Andrievo-Ivanivka (Former Jewish colony Shtern) | Odesa

/ Today, there are only a few traces of the former Jewish colony: a couple tombstones are left in the abandoned Jewish cemetery © Jordi Lagoutte/Yahad-In Unum The building where the Romanian gendarmerie was installed during WWII © Jordi Lagoutte/Yahad-In Unum Lyudmyla M., born in 1932, points out the location of the Gendarmerie where she used to bring food and water to the Jewish inmates © Jordi Lagoutte/Yahad-In Unum Lyudmyla M., born in 1932: “The Jews from Moldova were confined: The territory was surrounded with a high stone fence. It was impossible to get out. The only way out was through the gate guarded by the Romanian gendarmes.”© Jordi Lagoutte/Ya  had-In Unum Yahad team with a witness during the interview © Jordi Lagoutte/Yahad-In Unum The execution site of about 100 Jews brought from Moldova © Jordi Lagoutte/Yahad-In Unum

Execution of Jews from Moldova in Andrievo-Ivanivka

1 Execution site(s)

Kind of place before:
Jewish cemetery
Number of victims:
About 100

Witness interview

Lyudmyla M., born in 1932, remembers life before the war: “There were many Jews here. I would say about 800, but I am not sure. I was just a child back then. They lived in the center of the colony. They had their cemetery, but it is abandoned now. We went to school together with Jewish children. I remember my Jewish friend Zoya Itskovich. She was very sharp at math.” (Testimony n°2083, interviewed in Andrievo-Ivanivka, on June 01, 2016)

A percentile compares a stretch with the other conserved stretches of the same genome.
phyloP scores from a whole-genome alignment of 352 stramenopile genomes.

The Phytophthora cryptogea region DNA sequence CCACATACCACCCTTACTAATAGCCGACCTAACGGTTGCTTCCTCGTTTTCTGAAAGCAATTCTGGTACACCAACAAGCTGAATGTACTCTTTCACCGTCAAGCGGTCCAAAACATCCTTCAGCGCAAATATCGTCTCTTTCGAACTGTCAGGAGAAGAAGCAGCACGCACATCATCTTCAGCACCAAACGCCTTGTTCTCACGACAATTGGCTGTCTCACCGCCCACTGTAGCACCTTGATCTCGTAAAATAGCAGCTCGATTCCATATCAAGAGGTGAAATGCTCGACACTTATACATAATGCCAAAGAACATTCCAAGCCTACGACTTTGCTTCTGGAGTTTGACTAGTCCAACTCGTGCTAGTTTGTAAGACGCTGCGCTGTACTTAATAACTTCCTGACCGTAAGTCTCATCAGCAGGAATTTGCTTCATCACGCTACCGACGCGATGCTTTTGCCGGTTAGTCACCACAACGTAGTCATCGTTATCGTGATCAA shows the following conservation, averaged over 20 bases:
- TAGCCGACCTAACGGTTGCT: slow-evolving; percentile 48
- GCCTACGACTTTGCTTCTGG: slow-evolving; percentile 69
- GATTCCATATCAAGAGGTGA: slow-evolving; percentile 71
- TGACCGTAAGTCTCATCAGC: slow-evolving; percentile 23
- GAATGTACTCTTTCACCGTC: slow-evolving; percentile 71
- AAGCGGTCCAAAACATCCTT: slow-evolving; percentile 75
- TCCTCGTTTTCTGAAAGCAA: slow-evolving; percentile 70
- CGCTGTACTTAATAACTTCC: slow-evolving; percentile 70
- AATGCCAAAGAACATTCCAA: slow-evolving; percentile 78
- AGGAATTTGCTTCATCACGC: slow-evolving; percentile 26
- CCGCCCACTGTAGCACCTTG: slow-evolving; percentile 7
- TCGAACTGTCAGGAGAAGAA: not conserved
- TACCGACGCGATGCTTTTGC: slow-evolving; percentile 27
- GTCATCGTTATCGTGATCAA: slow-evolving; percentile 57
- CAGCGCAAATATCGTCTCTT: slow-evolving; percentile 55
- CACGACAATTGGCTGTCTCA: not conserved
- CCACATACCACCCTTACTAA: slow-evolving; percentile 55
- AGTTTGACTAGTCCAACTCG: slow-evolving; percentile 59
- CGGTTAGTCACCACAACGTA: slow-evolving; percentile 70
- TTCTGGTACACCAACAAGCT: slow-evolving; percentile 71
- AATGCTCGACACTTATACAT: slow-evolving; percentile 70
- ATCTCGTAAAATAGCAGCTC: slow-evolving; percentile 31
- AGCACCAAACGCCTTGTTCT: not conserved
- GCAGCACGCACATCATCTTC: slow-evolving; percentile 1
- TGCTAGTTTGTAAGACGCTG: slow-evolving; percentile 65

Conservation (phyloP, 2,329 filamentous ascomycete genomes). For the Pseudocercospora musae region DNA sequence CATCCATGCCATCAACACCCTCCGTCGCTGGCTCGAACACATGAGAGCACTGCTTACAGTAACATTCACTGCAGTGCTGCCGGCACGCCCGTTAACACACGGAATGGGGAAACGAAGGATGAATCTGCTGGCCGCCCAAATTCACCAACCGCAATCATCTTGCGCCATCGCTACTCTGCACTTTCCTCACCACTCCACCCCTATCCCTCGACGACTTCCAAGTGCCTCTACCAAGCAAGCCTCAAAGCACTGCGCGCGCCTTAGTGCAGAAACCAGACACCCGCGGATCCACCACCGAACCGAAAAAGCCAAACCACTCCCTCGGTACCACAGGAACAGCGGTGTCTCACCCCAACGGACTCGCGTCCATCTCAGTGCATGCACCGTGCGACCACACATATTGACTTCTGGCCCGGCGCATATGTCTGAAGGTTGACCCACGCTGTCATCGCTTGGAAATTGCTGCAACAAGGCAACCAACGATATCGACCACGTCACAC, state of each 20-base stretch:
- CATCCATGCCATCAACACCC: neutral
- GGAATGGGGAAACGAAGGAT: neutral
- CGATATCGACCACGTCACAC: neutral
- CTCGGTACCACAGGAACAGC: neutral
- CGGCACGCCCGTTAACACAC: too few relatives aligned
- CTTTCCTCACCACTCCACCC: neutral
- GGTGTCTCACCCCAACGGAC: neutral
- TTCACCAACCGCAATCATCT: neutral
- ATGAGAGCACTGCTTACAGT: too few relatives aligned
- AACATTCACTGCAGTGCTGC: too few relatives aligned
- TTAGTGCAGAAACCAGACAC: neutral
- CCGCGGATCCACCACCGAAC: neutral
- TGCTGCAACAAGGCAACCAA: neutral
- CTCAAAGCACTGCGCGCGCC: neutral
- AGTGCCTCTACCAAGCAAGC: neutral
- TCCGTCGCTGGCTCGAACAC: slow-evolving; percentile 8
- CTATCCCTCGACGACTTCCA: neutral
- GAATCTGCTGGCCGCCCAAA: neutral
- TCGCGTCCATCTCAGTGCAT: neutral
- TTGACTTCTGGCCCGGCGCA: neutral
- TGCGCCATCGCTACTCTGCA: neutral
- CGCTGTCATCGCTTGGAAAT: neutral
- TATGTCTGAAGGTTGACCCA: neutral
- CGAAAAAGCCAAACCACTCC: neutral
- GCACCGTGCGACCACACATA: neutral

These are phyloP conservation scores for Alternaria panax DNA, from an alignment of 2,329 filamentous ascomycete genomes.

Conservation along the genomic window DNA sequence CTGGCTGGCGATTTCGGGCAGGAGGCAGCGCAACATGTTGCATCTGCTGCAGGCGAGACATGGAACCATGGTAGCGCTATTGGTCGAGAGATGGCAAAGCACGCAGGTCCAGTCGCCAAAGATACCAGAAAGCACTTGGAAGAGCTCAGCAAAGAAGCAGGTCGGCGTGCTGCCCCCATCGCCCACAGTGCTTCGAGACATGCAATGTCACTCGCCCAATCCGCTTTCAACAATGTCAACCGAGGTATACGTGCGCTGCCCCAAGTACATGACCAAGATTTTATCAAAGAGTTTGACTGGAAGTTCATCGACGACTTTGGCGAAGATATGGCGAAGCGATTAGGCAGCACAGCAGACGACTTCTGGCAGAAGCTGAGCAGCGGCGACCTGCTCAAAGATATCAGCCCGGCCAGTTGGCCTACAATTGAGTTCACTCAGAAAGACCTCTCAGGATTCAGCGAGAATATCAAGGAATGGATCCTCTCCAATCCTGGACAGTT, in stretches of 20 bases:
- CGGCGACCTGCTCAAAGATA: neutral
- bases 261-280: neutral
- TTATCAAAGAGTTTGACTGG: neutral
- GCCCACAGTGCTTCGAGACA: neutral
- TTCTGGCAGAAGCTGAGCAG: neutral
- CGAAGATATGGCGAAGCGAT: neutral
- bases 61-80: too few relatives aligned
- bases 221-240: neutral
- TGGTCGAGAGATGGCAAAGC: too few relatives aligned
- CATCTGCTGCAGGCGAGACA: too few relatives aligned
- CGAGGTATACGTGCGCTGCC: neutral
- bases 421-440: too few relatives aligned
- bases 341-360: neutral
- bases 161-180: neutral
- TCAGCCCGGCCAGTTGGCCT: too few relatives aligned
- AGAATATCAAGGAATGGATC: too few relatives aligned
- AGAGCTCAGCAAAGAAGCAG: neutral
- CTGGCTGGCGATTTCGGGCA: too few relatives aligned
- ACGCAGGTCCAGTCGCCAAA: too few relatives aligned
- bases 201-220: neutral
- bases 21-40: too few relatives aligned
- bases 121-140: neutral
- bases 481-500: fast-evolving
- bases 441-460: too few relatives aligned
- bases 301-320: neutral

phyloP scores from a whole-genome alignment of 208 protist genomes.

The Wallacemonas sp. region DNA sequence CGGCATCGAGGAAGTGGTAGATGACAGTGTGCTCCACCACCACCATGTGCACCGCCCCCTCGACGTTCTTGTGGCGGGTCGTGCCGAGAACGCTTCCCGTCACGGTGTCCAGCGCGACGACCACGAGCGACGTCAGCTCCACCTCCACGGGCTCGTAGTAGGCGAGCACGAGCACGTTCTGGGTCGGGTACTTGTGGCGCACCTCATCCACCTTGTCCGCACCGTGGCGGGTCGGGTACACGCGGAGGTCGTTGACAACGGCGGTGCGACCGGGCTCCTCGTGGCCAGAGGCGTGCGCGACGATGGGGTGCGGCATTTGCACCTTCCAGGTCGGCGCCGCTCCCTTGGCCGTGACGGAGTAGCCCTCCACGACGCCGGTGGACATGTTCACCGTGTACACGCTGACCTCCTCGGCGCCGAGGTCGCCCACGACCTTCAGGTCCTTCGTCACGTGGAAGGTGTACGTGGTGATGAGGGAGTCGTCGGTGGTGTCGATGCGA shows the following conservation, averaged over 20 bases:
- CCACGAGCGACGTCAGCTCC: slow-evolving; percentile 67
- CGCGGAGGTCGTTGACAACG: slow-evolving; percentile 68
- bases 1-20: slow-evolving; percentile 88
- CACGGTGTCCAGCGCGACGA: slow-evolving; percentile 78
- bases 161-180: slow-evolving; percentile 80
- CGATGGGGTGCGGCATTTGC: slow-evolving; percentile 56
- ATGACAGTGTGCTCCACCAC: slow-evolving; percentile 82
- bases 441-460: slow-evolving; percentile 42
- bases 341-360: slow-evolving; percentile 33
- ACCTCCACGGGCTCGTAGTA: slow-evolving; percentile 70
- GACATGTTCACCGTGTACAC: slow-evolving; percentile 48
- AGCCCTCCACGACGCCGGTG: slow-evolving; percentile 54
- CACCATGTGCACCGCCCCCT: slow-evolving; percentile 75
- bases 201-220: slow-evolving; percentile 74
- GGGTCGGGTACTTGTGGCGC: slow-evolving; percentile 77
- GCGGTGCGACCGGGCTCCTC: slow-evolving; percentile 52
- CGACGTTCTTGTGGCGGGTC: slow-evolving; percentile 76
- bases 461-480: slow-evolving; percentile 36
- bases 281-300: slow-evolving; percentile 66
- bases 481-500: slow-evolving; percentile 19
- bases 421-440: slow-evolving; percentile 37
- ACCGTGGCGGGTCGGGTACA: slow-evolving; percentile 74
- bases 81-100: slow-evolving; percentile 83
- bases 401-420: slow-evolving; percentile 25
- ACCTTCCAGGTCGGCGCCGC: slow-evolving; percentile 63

Historical note

Anrievo-Ivaninka is located about 135km north of Odessa. Before the war it used to be a Jewish agricultural colony, called Shteln. The majority of Jews worked in the kolkhoz, while others were merchants and artisans. In 1928 there was a windmill and an oil factory. There was a Jewish cemetery, which doesn’t exist anymore. According to the local witness, there were about 800 Jews living before the war.

Holocaust by bullets in figures

The village was occupied in early August 1941 by the Germans, followed by Romanians. Under the Romanian rule, it became part of Transnitria. According to the local witness, the local Jews were taken away and executed afterwards. However, many Jews from Moldova were marched through the village in the direction of Domanivka. Those who didn’t have strength to move forward were shot on the spot and their bodies were left behind. Local witnesses buried them afterwards. Sometimes they stopped and stayed in a village for a couple of days or weeks, confined within the yard of the local gendarmerie. There was an execution of about 100 Jews brought from Moldova in late August 1941. The execution was most probably conducted by the Germans. The majority of victims were children, women and elderly people.

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